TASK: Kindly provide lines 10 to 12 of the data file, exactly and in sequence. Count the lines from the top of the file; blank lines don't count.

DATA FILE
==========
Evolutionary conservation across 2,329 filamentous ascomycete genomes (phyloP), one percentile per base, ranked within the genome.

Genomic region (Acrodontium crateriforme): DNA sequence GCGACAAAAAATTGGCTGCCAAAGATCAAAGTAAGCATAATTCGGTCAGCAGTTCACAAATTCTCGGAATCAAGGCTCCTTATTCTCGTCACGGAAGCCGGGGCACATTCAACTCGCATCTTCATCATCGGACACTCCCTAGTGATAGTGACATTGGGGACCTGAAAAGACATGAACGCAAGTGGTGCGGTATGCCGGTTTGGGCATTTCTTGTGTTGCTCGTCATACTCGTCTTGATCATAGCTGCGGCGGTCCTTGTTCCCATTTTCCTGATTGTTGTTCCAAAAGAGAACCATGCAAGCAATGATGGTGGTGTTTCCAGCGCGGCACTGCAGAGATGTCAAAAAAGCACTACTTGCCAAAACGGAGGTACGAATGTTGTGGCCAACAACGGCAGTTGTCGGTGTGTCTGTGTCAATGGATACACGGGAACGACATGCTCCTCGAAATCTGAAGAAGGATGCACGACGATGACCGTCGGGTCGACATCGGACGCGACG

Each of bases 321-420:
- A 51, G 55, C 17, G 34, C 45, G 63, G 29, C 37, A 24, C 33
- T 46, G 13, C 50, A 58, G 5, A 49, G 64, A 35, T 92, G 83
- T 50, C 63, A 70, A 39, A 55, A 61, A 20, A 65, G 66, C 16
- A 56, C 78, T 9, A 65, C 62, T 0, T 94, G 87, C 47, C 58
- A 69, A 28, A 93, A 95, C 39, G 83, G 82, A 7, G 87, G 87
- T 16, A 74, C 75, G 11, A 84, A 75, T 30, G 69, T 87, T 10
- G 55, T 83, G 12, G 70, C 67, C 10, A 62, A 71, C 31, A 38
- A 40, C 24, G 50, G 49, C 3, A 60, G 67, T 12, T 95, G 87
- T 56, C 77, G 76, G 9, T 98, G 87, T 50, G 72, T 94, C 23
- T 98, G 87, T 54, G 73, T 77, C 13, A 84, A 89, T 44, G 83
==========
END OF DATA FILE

- G 55, T 83, G 12, G 70, C 67, C 10, A 62, A 71, C 31, A 38
- A 40, C 24, G 50, G 49, C 3, A 60, G 67, T 12, T 95, G 87
- T 56, C 77, G 76, G 9, T 98, G 87, T 50, G 72, T 94, C 23